Step Into Liquid (2003)
Main Menu Introduction
Main Menu Audio & Animation
Featurette-Let's Go Surfing
Featurette-Capturing The Wave
|Year Of Production||2003|
|Running Time||84:18 (Case: 83)|
|RSDL / Flipper||RSDL (70:18)||Cast & Crew|
|Region Coding||4||Directed By||Dana Brown|
NV Entertainment Inc
Warner Home Video
Jesse Brad Billauer
Laird John Hamilton
|Pan & Scan/Full Frame||None||
English Dolby Digital 5.1 (448Kb/s)
English Dolby Digital 2.0 (224Kb/s)
|Widescreen Aspect Ratio||1.85:1|
|Video Format||576i (PAL)|
|Original Aspect Ratio||1.85:1||Miscellaneous|
|Annoying Product Placement||No|
|Action In or After Credits||Yes, out-takes|
"No special effects. No stuntmen. No stereotypes. No other feeling comes close." Is Step Into Liquid the best surf documentary ever made? It's definitely one of them, and it certainly is one of the all-time best surf DVDs.
Endless Summer (1966) is the much-loved landmark and influential film that made its surfing writer/director, Bruce Brown, a household name (at least in surfing households). I don't know anyone who surfs that hasn't seen this film, and many, like me, now also own the DVD. Almost 30 years later, Bruce Brown made its long-awaited sequel, Endless Summer II (1994). This film was co-produced, co-written, and edited by Bruce's surfing son, Dana Brown.
Almost ten years later, Dana Brown has stepped out on his own. The result is Step Into Liquid, a film he wrote, directed, and edited (with his dad as Executive Producer).
Surf DVDs tend to be very similar -- music video style, rapid editing of guys on waves, with the odd shot of either a beautiful location and/or beautiful girl thrown in. Hours and hours of young guys in boardies, hacking and getting tubed, while suburban white-boy angst music thrashes loudly in the background. And yes, I have a whole library of them! When I'm looking for something mindless and relaxing to watch, or something to get me fired up and frothing, there's nothing better than dropping one of these babies into the DVD player.
However, Step Into Liquid is different -- it rather questions what surfing really is. Its answer is varied, ranging from a mainstream, multi-billion dollar industry, to an alternative, 2000-year-old, tribal lifestyle. Step Into Liquid is a relatively fast-paced, surfing documentary made for a wider audience, the surfer and non-surfer alike. Step Into Liquid looks at what it is to be "stoked", and it lets its many participants explain what it means to them.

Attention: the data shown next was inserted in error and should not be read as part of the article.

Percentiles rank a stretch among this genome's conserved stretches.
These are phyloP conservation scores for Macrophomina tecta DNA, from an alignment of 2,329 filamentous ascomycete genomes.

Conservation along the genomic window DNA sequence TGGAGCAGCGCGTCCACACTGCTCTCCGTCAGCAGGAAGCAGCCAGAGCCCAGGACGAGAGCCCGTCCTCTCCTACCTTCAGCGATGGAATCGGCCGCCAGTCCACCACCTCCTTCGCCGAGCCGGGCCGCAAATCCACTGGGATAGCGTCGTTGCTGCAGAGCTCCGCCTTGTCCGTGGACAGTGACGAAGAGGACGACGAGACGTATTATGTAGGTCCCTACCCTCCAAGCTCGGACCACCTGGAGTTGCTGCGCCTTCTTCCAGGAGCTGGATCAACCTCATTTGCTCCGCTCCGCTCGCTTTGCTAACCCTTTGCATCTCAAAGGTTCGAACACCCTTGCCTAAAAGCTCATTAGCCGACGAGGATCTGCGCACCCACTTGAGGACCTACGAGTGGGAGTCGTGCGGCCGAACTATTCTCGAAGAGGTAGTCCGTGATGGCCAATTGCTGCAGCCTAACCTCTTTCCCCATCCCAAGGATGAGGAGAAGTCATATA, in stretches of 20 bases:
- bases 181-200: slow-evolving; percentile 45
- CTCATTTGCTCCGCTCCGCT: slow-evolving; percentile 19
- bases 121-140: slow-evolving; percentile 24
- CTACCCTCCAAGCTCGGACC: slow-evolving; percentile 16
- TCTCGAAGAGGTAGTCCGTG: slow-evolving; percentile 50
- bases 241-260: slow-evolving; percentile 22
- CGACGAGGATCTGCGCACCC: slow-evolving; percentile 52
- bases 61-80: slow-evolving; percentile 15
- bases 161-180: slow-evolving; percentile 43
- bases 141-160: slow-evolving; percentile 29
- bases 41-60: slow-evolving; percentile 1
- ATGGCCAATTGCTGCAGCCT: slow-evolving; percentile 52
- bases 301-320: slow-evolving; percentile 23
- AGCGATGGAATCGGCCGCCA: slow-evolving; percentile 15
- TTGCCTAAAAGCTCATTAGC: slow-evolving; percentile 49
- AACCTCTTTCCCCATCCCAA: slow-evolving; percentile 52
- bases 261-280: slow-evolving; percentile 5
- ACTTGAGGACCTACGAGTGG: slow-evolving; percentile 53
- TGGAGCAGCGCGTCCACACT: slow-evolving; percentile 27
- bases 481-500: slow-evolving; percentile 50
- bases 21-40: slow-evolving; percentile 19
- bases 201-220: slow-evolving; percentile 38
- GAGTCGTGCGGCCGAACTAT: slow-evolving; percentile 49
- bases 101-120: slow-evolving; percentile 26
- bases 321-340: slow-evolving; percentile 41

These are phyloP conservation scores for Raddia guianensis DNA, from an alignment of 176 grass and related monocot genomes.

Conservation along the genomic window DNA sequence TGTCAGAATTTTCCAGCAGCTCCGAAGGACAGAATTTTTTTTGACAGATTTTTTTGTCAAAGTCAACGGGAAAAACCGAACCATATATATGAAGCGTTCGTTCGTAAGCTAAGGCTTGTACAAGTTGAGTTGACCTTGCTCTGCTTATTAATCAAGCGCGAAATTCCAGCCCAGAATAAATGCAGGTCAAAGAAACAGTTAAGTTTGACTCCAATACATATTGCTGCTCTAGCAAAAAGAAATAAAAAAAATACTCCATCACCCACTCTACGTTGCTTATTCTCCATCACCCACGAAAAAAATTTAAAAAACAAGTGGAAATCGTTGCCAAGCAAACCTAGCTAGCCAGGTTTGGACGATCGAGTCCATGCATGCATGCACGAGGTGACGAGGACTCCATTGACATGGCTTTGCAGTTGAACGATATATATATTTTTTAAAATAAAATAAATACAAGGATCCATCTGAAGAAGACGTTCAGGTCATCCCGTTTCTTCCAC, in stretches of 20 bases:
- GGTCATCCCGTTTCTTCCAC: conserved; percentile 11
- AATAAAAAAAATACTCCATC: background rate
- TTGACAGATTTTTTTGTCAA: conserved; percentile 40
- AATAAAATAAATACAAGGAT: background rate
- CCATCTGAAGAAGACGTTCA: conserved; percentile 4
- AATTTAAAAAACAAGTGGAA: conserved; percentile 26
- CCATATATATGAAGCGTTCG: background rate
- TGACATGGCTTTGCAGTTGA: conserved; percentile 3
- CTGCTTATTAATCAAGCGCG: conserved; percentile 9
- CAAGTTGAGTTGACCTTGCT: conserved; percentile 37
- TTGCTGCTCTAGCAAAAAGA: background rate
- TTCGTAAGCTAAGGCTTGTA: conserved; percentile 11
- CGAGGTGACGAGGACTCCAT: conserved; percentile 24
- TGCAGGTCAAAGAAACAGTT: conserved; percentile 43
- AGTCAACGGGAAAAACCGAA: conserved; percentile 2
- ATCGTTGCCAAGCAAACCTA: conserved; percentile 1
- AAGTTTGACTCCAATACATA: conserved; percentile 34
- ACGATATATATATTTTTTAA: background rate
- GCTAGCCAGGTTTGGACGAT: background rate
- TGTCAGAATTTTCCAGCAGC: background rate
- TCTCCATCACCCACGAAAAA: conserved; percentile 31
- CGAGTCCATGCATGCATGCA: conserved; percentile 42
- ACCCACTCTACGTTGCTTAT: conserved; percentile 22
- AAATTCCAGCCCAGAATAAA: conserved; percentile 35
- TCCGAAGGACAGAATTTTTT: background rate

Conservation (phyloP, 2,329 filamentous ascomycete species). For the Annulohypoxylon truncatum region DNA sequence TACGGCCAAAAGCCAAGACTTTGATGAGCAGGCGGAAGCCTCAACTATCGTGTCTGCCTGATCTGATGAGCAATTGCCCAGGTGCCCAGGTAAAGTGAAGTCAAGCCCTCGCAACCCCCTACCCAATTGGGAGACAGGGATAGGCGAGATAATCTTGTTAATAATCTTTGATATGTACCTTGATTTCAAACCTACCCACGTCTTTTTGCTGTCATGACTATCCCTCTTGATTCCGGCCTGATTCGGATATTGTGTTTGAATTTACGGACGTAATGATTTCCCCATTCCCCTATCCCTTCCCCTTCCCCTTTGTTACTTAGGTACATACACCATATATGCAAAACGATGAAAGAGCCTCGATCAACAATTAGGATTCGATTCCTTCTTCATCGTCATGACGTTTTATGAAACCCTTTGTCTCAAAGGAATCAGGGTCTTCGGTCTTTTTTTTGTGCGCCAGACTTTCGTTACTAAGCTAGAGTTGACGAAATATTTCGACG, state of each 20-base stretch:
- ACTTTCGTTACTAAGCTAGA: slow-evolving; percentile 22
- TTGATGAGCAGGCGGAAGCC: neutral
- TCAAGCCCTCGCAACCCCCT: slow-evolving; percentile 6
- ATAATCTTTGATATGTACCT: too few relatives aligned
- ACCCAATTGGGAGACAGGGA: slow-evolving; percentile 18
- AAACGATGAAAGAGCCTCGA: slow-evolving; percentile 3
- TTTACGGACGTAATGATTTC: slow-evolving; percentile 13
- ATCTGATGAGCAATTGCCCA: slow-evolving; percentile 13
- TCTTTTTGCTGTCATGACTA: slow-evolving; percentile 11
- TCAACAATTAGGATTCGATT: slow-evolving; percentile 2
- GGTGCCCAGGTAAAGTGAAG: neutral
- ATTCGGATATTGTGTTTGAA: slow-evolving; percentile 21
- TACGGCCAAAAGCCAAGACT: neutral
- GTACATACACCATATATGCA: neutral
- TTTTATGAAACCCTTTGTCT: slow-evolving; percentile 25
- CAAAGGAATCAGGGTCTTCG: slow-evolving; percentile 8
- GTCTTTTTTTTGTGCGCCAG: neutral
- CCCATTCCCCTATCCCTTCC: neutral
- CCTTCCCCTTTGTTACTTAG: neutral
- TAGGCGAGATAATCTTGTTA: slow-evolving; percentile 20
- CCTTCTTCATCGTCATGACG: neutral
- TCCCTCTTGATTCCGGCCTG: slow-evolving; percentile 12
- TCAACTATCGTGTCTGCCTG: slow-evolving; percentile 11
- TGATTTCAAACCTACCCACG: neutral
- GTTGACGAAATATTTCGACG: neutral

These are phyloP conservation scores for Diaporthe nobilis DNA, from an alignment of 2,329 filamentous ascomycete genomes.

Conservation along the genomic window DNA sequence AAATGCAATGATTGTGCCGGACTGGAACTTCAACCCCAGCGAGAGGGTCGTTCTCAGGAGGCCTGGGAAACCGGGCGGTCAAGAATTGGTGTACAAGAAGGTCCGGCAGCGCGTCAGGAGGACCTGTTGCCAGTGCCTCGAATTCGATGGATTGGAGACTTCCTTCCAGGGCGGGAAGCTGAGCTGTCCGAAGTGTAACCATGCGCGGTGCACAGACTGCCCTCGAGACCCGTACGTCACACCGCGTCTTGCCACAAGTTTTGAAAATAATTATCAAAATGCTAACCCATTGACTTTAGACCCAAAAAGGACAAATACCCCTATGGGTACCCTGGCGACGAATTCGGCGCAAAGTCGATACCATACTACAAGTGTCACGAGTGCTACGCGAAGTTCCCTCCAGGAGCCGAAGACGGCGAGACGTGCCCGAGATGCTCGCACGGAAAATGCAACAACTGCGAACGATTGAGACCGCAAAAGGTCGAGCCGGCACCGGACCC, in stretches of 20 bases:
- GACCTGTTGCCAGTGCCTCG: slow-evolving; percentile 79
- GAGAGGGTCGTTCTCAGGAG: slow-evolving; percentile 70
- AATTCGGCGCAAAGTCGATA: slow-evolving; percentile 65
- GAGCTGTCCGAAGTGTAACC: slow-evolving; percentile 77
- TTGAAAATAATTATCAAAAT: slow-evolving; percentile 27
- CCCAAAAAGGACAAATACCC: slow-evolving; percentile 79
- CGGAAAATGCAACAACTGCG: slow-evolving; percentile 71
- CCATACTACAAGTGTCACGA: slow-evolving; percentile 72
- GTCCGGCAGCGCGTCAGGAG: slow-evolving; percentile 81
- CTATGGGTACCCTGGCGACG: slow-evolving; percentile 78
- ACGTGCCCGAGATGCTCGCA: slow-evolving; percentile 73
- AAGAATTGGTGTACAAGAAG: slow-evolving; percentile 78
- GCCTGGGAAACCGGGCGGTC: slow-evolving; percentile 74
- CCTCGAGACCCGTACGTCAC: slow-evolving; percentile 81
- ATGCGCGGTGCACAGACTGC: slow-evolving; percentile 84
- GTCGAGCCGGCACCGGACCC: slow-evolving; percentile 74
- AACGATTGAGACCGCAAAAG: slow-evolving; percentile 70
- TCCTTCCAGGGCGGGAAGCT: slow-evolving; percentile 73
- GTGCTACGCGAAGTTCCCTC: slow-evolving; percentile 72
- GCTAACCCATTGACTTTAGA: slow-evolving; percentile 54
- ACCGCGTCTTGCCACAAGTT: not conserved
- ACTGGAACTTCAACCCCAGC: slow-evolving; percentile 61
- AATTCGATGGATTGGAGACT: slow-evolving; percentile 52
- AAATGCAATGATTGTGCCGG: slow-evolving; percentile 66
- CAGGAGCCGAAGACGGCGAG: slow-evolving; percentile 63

Avoiding the classic wax-head, surfer-dude stereotype, we are introduced to a wide cross-section of surfers -- the young and the older, male and female, beginner and experienced, even the able and disabled. Along the way we meet a number of interesting characters, all with a great story to tell. For example, there's a father and son surfing team, Jim and Alex Knost. A Vietnam Vet, Jim returns to Vietnam with his son to surf the beautiful beaches he saw there as a young soldier. This segment is very reminiscent of the West African segments from Endless Summer. We also meet the Malloy Bothers. Hailing from California, these three surfers now surf off the coast of Ireland. They unite a group of Protestant kids from Northern Ireland and Catholic kids from Ireland. The two groups soon mingle in the water, as the brothers teach the kids to surf. Friendships are made and perceptions challenged. There's also a short segment with Jesse Billauer, the promising amateur who broke his neck surfing and suffered paralysis. With the help of friend and pro-surfer Rob Machado, Billauer's back riding waves (albeit from a horizontal position).
"The first twenty years is just to see if you're interested".
Step Into Liquid recognises and incorporates a number of surfing's elder statesmen, people like Rabbit Kekai (surfing since 1927), surfing filmmaker Bruce Brown, Mr. Pipeline Garry Lopez, and Pete Townsend. Interestingly, Townsend is introduced as being a journalist for Surfing Magazine, whereas I would have thought the fact that he was the world's first professional surfing champion would have been what he is known and best remembered for (this fact, however, is strangely not mentioned).
The surfing locations are also varied, and we're treated to great footage in Pea'hi (Jaws), the Pipeline, Maui, Costa Rica, Mavericks, Rapa Nui, Vietnam, the Cortes Bank, Malibu, Yalingup, Tahiti, and Teahupo'o. There are also segments in Lake Michigan, Wisconsin (where surfable waves are created in this giant lake by certain weather conditions), Texas (where super-tankers create waves with their giant wake), and Ireland (which appears to have some very cold, but decent, surfable beaches).
"The best surfer in the world is the one having the most fun."
Brown also takes a look at women's surfing, and we meet some of the top female pros, such as Keala Kennelly, Rochelle Ballard, and five-times world champ Layne Beachley. Brown is surprised to find that seemingly, unlike the men, the pro women haven't forgotten that surfing is about having fun.